Pickerington's urban forestry program to grow again this year

Nate Ellis
ThisWeek group
Don Rector, Pickerington service director, leads the city's tree-restoration effort. The city will plan about 100 trees this year throughout the community, including at Sycamore Park where Rector is shown Jan. 26.

Pickerington city officials hope to see approximately 100 trees planted this year as they look to further beautify the community and maintain recognized standards of urban forestry.

For the past 27 years, the city has been named a Tree City USA by the national Arbor Day Foundation and National Association of State Foresters for meeting four “core standards” related to tree programming oversight, urban forestry maintenance and budgeting. 

This year, Pickerington is on track to earn the designation for the 28th consecutive year. In addition to planting new trees, its plan for 2021 includes investing approximately $35,000 in its urban forestry program.

“Urban Forestry and the Tree City USA program have a nationwide context,” said Don Rector, Pickerington’s service director. “It is a known way to promote (the idea) that tree preservation and urban forestry are important aspects to our community and subdivisions.”

According to Rector, the city was maintaining an urban forest of more than 7,000 trees, primarily along major roadways, in neighborhood subdivisions and the Sycamore Creek Park Arboretum at the outset of 2021. 

In addition to meeting Tree City USA standards by maintaining the service department’s oversight of tree preservation, maintenance and additions, Pickerington has enacted an ordinance specifying that the department is responsible for overseeing the city’s urban forestry program.

The city also spends at least $2 per capita on an annual basis for tree preservation and enhancements.

In addition to meeting Tree City USA standards by maintaining a board or department to oversee tree preservation, maintenance and additions, Pickerington has earned the designation because it has an ordinance specifying those duties belong to the Service Department. 

Additionally, the past 27 years the city has met the standard of spending at least $2 per capita each year for tree preservation and additions, as well as annually observing and recognizing Arbor Day with a ceremony and proclamation. 

Tree City USA’s core standards state, “City trees provide many benefits – clean air, clean water, shade and beauty, to name a few – but they also require an investment to remain healthy and sustainable. By providing support at or above the $2 per capita minimum, a community demonstrates its commitment to grow and tend these valuable public assets.”

“Budgets and expenditures require planning and accountability, which are fundamental to the long-term health of the tree canopy and the Tree City USA program. 

Pickerington holds an annual Arbor Day observation and Pickerington City Council passes legislation each year to recognize Arbor Day.

Public participation at this year’s Arbor Day event is pending because of the COVID-19 coronavirus pandemic. However, the observance is scheduled for April 12 at Willow Pond Park.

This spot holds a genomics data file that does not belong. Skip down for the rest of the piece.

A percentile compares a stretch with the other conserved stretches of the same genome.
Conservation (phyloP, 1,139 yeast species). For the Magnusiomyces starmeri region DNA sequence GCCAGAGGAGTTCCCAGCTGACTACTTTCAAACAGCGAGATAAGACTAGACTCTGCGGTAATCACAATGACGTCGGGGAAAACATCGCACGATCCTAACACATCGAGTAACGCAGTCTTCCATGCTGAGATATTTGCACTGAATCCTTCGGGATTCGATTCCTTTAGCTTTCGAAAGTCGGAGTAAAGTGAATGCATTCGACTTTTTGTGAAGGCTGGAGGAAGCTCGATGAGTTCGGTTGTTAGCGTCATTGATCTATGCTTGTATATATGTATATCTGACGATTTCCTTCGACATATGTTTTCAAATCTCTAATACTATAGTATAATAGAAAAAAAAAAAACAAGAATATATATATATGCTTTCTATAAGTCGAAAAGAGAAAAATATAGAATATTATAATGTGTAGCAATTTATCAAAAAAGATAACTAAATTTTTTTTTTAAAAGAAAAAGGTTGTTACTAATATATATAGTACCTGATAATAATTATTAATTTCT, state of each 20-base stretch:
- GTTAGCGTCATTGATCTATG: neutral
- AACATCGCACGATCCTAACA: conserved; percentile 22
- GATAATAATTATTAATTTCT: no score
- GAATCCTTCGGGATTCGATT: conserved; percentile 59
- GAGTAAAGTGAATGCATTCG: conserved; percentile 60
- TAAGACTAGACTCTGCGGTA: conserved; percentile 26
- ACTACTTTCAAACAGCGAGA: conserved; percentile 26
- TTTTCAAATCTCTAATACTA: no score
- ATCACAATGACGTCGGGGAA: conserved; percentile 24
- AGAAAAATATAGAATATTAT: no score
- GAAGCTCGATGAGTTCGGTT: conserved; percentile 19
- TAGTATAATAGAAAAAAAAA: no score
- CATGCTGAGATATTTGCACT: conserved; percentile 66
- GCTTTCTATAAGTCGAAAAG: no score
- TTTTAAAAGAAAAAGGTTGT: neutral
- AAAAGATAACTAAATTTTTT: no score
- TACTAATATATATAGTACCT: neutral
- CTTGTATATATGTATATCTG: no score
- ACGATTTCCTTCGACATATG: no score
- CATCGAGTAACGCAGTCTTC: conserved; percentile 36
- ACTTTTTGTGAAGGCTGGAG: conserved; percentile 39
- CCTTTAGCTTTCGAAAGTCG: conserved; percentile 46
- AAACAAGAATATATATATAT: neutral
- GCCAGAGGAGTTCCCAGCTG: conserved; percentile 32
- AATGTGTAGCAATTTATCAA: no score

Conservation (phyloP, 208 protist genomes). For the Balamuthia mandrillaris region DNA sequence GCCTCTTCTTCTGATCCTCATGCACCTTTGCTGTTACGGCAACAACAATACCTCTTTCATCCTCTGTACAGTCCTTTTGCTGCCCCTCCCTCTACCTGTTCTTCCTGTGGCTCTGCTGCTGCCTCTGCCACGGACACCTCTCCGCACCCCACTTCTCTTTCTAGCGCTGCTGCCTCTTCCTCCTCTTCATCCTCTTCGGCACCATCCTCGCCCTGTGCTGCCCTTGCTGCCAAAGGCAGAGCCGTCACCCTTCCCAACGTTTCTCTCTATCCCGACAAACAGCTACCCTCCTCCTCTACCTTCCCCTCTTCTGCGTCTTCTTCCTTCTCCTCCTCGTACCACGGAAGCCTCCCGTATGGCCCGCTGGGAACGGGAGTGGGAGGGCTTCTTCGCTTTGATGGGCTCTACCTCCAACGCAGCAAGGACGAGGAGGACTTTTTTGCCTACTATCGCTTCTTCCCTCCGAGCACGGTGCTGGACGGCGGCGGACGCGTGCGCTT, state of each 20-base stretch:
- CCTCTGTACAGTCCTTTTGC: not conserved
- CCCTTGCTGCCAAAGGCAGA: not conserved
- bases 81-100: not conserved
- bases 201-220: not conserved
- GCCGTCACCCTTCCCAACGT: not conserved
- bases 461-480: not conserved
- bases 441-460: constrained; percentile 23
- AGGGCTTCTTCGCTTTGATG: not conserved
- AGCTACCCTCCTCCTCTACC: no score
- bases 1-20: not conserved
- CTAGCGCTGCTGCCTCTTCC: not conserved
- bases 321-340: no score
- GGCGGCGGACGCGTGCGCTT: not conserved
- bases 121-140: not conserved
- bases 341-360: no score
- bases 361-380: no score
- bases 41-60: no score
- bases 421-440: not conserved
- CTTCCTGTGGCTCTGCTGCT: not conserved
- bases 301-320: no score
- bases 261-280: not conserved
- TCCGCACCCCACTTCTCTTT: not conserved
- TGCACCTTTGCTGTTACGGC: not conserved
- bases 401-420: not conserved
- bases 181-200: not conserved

Rector said the city typically seeks to plant approximately 100 new trees each year, many of which are earmarked as new subdivisions are constructed.

“The tree-preservation program will continue to promote tree use and preserve existing trees,” he said. “In 2020, we added 116 trees, pruned over 415 existing trees and removed (or) replaced 55 trees.”

Tree species vary throughout the city and in the Sycamore Creek Park Arboretum, but Rector said most are crabapple, maple, sycamore, honey locust and gingko.

Plans are in place to add trees to the Wellington Park, Lake Forest, Spring Grove, Pickerington Ponds, Longview Highlands and Fox Glen subdivisions, Rector said.  

“Every new home in the city will be provided (with) a tree in the area between the road and the sidewalk,” he said. “We try to keep similar trees in each neighborhood.

"We normally do a planting in the spring to replace trees that didn’t make it from the previous year – about 2-5% of the previous year. The bulk of our new tree plantings happen in September and October.  We have found that planting during this time it significantly increases the chances of it surviving." 

The city’s tree program is funded largely by building fees collected when new homes are built.

According to the Arbor Day Foundation, trees provide a wealth of aesthetic and environmental benefits, but also can provide cost savings and economic perks to communities and individuals.

Those include, according to the organization’s website, lower energy costs, better stormwater management and improved erosion control.

The site states as few as three additional trees planted around each building in the U.S. could save $2 billion annually in energy costs because they cut energy consumption by up to 25%.

The Arbor Day Foundation states that “properly placed trees” can increase property values by 7% to 20% and that trees and green spaces “directly correlate to greater connections to neighbors.”

Rector said Pickerington’s program is designed to improve the appearance of the community but also to enhance environmental conditions.

“The city’s tree policy is an important part of the city’s beautification,” he said. “Trees within our community do provide for overall aesthetic improvement, as well as environmental improvements (such as) shade, animal habitats, etc.”

nellis@thisweeknews.com

@ThisWeekNate